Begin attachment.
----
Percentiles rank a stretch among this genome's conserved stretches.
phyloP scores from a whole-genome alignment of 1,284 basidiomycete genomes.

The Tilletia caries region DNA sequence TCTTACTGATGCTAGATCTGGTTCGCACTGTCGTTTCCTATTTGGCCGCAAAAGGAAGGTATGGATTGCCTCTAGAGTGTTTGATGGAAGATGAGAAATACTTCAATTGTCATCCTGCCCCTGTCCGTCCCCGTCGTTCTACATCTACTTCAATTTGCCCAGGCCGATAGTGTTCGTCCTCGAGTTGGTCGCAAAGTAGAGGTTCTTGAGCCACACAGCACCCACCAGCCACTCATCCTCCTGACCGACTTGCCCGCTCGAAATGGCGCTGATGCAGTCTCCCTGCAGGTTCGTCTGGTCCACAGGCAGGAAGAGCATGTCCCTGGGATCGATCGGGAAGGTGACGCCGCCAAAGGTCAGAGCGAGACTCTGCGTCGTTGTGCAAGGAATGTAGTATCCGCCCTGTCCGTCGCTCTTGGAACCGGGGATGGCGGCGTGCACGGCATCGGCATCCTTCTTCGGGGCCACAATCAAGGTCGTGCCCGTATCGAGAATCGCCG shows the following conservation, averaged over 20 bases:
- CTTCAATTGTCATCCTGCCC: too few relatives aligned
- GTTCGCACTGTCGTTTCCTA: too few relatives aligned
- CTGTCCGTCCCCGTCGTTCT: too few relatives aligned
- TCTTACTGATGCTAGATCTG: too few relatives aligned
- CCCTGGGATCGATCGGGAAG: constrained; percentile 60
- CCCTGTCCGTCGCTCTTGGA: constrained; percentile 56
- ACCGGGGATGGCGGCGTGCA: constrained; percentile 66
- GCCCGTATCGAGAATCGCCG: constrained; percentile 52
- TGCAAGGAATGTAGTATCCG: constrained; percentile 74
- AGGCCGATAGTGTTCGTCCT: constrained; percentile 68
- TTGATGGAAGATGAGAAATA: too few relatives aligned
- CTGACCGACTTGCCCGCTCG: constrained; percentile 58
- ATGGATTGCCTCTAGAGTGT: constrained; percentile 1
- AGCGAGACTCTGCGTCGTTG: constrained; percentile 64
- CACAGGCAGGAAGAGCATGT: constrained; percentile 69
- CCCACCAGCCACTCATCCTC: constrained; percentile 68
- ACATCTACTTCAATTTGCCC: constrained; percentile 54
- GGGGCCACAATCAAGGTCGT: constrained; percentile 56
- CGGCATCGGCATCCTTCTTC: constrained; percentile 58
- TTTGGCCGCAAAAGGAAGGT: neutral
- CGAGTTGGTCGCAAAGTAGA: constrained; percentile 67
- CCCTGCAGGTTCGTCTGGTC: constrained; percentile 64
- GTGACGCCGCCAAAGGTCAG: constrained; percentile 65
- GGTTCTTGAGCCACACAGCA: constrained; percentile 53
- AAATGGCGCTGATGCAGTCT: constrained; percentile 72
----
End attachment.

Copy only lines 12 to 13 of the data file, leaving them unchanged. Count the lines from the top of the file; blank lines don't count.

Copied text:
- TGCAAGGAATGTAGTATCCG: constrained; percentile 74
- AGGCCGATAGTGTTCGTCCT: constrained; percentile 68